The event had separate sessions for men and women, along with small group discussions. Workshops taught topics from Mary and the saints and “Living Justice—Living Mercy” to vocations and the Mass.

Some 14 priests assisted by several deacons celebrated the Saturday morning Mass. The homilist, Father Nicholas Schumm, of Pensacola, Fla., urged the young people to develop a friendship with Jesus and with people who will care for their well-being.

“One of God’s greatest gifts is friendship. Jesus thirsts for your friendship,” he said.

This year’s theme was taken from the Old Testament book of I Chronicles: “Above All.”

The message struck home with Brandon Vuksanovich, 15, of Winston Salem, N.C. He and some 60 young people from St. Leo the Great Church drove more than five hours to get here. The group stood out with T-shirts of “Top 5 Catholic Pick Up Lines,” including “Is that a new perfume or the odor of sanctity?”

It was Vuksanovich’s second trip to the conference. The first trip inspired him to take his faith more seriously, so he became an usher at his church.

“It turned out to be one of the best things I’ve done in my life,” he said. “I felt I drew more closely to Christ.”

He welcomed the second trip. The message he heard was “If you put God first, everything else will fall into place.”

Lauren David and two other friends from Columbus, Miss., attended this year’s Steubenville Atlanta Conference. Photo By Michael Alexander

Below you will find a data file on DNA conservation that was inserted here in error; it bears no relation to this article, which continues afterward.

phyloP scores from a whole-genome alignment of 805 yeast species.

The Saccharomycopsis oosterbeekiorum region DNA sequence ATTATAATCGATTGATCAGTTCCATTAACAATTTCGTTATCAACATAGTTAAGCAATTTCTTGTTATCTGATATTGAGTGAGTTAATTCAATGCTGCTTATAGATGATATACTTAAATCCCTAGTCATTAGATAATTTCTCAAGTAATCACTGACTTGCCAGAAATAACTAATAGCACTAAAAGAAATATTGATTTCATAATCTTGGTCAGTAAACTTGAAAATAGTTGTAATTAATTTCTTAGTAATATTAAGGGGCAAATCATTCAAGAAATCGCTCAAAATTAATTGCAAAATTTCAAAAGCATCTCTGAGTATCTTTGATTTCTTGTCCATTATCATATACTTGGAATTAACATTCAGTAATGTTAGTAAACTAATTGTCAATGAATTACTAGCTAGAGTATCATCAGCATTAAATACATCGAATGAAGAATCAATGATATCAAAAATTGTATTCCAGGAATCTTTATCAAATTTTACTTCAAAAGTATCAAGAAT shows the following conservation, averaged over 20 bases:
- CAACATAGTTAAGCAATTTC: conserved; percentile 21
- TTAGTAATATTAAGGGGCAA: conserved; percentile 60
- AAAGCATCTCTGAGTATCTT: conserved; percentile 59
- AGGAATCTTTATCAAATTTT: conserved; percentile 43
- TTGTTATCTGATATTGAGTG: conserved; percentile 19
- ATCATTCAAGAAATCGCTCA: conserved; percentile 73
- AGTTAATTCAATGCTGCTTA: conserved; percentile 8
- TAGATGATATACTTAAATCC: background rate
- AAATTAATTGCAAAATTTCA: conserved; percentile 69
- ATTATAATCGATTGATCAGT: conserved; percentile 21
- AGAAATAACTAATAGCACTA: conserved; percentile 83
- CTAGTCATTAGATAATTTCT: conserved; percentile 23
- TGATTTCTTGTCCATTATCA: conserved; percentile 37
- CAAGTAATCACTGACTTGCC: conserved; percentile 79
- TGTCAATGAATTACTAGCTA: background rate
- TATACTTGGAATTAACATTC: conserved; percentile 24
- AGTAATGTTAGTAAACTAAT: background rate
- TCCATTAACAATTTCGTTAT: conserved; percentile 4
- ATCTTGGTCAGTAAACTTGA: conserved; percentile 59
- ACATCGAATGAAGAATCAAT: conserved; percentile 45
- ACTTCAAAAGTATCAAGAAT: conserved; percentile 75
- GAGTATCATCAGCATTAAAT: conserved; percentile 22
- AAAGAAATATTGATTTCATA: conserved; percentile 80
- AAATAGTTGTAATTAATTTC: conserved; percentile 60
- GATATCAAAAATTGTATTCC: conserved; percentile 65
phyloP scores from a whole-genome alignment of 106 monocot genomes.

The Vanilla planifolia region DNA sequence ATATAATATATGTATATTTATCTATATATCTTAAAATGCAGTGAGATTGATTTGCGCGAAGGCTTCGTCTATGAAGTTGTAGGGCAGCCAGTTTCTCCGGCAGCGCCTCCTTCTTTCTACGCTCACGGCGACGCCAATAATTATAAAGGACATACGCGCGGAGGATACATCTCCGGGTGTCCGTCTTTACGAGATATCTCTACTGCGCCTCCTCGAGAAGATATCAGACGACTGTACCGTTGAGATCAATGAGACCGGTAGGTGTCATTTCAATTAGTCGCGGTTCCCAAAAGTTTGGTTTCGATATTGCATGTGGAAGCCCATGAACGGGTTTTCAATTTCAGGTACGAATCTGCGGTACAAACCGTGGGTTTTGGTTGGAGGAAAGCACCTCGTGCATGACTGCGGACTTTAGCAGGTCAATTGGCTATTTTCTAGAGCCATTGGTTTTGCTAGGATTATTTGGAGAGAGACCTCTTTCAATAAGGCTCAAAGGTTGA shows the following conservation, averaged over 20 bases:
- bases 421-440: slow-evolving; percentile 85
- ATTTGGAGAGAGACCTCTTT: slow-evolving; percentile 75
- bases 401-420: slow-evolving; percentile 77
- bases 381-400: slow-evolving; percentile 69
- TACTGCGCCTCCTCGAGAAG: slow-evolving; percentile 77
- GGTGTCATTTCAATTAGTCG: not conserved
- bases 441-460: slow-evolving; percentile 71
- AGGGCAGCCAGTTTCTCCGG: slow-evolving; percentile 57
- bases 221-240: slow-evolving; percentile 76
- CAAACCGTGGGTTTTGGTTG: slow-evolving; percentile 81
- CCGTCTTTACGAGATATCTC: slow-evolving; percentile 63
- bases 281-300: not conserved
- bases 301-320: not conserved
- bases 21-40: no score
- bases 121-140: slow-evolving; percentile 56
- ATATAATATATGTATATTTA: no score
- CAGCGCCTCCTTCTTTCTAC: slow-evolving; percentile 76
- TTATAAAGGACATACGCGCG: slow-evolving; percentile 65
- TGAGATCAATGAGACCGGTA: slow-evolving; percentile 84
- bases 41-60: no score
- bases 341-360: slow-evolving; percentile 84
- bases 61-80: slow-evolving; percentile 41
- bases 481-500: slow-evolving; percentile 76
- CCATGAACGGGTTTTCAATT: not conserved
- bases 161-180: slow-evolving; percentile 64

Patrick Kim, 14, who is an incoming freshman at Duluth’s Northview High School and attends Korean Martyrs Church, Doraville, was initially skeptical about spending a weekend during vacation at the event. Kim was one of close to 20 from the Atlanta Archdiocese parish.

But the enthusiasm here won him over.

“It was better than I expected because during Mass it brings me closer to God,” said Kim, an altar server.

Kim said the message he heard was to “try to stay close to God even if I am not at a retreat.”

Three best friends from Columbus, Miss., found themselves in a sea of Catholics. Usually, they are odd ones out in the community in northeast Mississippi.

Mary Bielski prays with the large audience of women during their morning breakout session. Photo By Michael Alexander

Lauren David, Margo Friloux, Courtney Freeland, all 16, were taking it all in.

A highlight for them was just seeing other Catholic teenagers. Freeland said, “It’s different seeing so many our age.”

And the worship style, with raising hands in praise and Eucharistic adoration with young people, is new, David said. “It was a really big change for me. It is a lot more fun.”

Friloux said Catholics are very much a minority in her town, so to see others is a nice change.

“It’s easier to open up about (being Catholic)” and “proud of faith” here, she said.

Brittany McCormick, from North Carolina, is making her fourth visit to the conference. “Life happens. And you need that renewal every year to just get stronger. It refreshes your view of God and Catholic. It is incredible,” she said.